|Matthew Henry's Concise Commentary|
93:1-5 The majesty, power, and holiness of Christ's kingdom. - The Lord might have displayed only his justice, holiness, and awful power, in his dealings with fallen men; but he has been pleased to display the riches of his mercy, and the power of his renewing grace. In this great work, the Father has given all power to his Son, the Lord from heaven, who has made atonement for our sins. He not only can pardon, but deliver and protect all who trust in him. His word is past, and all the saints may rely upon it. Whatever was foretold concerning the kingdom of the Messiah, must be fulfilled in due time. All his people ought to be very strictly pure. God's church is his house; it is a holy house, cleansed from sin, and employed in his service. Where there is purity, there shall be peace. Let all carefully look if this kingdom is set up in their hearts.
Verse 5. - Thy testimonies are very sure. God's "testimonies" are his commandments, considered as witnesses to man of his nature and his will respecting them. They are "very sure," i.e. firm and unalterable, partaking of his unchangeability (James 1:17). Holiness becometh thine house, O Lord, forever. "Holiness" here seems to mean "sanctity," "inviolability" (Kay, Cheyne; comp. 1 Samuel 6:20; Isaiah 6:13). This is a tacit appeal to God to keep his temple free from all profanation and pollution in the future. The psalmist does not really ask that it shall continue inviolate "forever," but "to length of days," i.e. for an ample period.
Gill's Exposition of the Entire Bible
Thy testimonies are very sure,.... Meaning not the works of God, of nature, and providence, which testify of his power and Godhead, and other perfections of it; rather the word of God, the Scriptures of truth, the law and Gospel; the one being a testimony of his will to be done by men, the other a testimony of his good will to men; which are sure and true, and to be believed; though it seems best of all to understand them of the promises of God, which testify what he will do, or shall be done hereafter, and which are all yea and amen in Christ; and especially those that respect his kingdom and interest, the glory, stability, and eternity of it, things which are the principal subjects of this psalm; all which promises are sure and certain, true and faithful, firm, and to be believed; see Genesis 19:9,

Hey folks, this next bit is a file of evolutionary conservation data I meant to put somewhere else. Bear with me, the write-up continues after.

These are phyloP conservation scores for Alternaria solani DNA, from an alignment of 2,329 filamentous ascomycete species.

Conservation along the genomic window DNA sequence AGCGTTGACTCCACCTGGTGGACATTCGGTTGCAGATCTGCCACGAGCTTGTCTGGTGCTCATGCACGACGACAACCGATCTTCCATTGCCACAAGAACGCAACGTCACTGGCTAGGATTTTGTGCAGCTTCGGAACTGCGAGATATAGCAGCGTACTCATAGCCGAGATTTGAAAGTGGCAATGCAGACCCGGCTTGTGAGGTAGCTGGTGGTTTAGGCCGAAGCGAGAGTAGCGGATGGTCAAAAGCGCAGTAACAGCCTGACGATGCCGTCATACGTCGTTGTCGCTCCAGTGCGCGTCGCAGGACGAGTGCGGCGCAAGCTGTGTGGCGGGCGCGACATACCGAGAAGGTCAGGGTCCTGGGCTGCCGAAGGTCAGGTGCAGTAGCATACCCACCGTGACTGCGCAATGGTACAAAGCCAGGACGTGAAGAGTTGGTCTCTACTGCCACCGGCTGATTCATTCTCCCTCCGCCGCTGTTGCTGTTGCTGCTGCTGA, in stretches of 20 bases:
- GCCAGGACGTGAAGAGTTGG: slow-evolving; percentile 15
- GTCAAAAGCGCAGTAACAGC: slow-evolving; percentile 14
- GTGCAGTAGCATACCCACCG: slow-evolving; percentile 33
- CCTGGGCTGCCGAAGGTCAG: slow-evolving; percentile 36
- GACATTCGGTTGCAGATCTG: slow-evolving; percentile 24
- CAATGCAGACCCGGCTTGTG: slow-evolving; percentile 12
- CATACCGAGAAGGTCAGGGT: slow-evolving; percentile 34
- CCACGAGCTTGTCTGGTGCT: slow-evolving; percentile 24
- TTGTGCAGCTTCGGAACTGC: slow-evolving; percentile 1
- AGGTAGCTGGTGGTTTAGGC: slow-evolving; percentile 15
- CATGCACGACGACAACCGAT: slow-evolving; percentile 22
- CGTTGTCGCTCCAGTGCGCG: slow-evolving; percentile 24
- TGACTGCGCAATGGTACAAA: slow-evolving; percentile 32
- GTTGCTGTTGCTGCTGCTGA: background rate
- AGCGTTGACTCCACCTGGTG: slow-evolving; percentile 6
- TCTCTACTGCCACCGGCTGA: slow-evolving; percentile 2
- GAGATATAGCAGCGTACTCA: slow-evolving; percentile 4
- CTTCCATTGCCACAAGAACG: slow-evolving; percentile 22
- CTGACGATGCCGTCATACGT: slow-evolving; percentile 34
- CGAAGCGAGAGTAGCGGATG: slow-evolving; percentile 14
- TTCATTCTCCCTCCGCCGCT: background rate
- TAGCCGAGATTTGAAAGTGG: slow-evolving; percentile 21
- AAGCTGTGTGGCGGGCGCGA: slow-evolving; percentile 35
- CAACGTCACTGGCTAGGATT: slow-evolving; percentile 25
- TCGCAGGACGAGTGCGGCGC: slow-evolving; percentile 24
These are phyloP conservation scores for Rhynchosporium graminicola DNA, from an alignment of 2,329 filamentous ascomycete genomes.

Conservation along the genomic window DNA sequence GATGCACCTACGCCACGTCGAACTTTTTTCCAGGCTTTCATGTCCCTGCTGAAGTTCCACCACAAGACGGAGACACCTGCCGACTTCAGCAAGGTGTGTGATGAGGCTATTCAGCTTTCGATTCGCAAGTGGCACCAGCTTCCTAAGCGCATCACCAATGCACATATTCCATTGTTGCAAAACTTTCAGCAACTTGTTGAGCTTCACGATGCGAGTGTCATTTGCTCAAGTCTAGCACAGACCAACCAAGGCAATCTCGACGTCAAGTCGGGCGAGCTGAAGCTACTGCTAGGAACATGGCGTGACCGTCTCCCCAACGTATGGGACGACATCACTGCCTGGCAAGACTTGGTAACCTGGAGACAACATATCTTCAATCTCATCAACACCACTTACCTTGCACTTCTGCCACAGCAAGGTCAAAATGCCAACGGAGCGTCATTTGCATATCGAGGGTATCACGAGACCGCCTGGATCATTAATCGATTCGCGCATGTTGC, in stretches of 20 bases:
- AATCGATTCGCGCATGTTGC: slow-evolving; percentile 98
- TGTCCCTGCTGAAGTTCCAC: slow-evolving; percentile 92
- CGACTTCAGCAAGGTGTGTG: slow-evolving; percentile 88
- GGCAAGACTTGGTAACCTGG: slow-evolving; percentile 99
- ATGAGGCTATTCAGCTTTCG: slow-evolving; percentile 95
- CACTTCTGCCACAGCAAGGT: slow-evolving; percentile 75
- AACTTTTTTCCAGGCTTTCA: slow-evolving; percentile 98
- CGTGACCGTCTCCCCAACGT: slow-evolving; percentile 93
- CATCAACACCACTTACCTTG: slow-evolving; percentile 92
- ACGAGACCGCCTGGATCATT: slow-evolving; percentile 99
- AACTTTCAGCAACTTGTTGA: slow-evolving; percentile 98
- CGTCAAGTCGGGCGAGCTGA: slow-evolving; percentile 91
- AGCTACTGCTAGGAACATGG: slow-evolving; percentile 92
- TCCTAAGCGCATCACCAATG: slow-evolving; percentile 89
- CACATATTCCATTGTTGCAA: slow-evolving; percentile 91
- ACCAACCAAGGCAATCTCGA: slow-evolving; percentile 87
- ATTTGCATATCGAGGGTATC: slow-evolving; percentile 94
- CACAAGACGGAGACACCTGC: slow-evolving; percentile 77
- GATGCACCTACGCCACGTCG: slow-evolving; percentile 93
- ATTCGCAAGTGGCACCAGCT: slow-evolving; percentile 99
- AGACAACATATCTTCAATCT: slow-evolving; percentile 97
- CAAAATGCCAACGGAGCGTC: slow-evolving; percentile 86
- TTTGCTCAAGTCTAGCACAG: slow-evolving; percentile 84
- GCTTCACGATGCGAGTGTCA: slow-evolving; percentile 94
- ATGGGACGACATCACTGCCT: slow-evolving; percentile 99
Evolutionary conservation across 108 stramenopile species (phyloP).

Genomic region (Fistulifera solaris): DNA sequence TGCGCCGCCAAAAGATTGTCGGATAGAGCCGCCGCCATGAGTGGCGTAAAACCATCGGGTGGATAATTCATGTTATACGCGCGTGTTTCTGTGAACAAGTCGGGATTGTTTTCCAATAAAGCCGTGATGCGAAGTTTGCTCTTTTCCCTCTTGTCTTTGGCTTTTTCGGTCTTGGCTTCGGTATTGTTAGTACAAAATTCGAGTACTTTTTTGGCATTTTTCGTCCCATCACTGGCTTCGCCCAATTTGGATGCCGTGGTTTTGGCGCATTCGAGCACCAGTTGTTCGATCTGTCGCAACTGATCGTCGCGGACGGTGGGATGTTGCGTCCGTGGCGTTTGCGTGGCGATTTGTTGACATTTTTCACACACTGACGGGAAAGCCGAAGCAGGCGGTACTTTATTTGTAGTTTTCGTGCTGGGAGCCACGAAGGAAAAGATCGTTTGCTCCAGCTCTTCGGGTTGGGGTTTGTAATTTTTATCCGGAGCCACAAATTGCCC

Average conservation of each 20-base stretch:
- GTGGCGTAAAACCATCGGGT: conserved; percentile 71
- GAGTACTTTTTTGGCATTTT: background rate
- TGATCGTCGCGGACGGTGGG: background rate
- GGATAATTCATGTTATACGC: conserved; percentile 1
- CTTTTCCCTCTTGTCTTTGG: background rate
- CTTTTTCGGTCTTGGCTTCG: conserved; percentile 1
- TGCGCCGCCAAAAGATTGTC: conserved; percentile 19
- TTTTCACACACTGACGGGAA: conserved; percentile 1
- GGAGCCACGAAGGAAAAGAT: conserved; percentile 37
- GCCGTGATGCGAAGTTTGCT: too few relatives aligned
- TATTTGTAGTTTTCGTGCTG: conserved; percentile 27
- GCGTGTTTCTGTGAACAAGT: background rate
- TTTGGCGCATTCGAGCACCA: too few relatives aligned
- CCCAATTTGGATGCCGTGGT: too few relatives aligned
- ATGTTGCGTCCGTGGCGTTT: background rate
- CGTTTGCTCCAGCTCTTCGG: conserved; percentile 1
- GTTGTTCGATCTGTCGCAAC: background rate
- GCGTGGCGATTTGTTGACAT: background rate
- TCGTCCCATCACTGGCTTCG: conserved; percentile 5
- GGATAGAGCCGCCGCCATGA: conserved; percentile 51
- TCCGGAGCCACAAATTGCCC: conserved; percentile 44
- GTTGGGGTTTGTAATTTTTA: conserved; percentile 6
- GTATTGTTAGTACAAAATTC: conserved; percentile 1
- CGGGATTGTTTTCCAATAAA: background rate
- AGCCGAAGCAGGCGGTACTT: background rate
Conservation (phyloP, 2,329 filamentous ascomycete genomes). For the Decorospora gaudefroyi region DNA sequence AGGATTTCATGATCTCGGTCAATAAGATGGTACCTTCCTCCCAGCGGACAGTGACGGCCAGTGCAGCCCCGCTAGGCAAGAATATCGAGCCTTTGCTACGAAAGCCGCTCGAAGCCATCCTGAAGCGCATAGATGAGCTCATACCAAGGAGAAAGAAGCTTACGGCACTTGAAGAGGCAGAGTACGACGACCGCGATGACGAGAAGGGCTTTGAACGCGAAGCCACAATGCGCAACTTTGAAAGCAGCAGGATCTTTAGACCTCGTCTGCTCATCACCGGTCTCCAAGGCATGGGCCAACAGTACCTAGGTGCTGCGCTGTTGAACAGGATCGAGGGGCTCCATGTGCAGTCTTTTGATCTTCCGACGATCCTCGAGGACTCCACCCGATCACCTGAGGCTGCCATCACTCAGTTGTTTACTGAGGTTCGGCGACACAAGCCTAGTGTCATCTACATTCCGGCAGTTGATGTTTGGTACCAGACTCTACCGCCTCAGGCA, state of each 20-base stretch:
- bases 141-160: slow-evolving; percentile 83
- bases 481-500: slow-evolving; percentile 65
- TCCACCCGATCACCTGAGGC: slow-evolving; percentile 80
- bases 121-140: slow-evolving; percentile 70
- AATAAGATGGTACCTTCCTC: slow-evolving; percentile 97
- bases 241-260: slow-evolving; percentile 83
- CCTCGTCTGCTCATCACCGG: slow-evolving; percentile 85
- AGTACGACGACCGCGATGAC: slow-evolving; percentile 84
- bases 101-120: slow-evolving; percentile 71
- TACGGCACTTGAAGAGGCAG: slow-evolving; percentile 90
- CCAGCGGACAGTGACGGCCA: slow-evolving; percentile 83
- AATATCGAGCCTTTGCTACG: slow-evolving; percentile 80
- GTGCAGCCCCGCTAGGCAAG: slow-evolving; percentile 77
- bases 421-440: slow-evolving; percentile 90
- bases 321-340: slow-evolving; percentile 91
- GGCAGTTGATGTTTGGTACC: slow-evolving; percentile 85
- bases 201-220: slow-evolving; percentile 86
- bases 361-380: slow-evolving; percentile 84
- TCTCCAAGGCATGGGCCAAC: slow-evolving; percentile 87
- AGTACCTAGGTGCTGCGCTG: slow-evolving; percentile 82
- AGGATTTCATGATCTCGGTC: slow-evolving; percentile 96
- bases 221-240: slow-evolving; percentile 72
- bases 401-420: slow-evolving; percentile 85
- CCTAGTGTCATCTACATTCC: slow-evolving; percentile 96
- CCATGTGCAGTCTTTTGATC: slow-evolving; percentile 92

holiness becometh thine house, O Lord, for ever; or "unto length of days" (d): holiness is a dress or clothing; though it is not the robe of a justifying righteousness, yet it is an inner garment, which makes the saints all glorious within; it is a very beautiful and becoming dress; it is called "the beauty of holiness", and it is always becoming; it becomes the church and people of God, all that are of the household of God, both now and for evermore; it will never be out of use; it will be more and more in use, both in the spiritual reign of Christ, and in the New Jerusalem church state, and in heaven to all eternity; see Zechariah 14:20.
(d) "in longitudinem dierum", Pagninus, Montanus, Junius & Tremellius, Piscator, &c.
Jamieson-Fausset-Brown Bible Commentary
5. While His power inspires dread, His revealed will should secure our confidence (compare Ps 19:7; 25:10), and thus fear and love combined, producing all holy emotions, should distinguish the worship we offer in His house, both earthly and heavenly.
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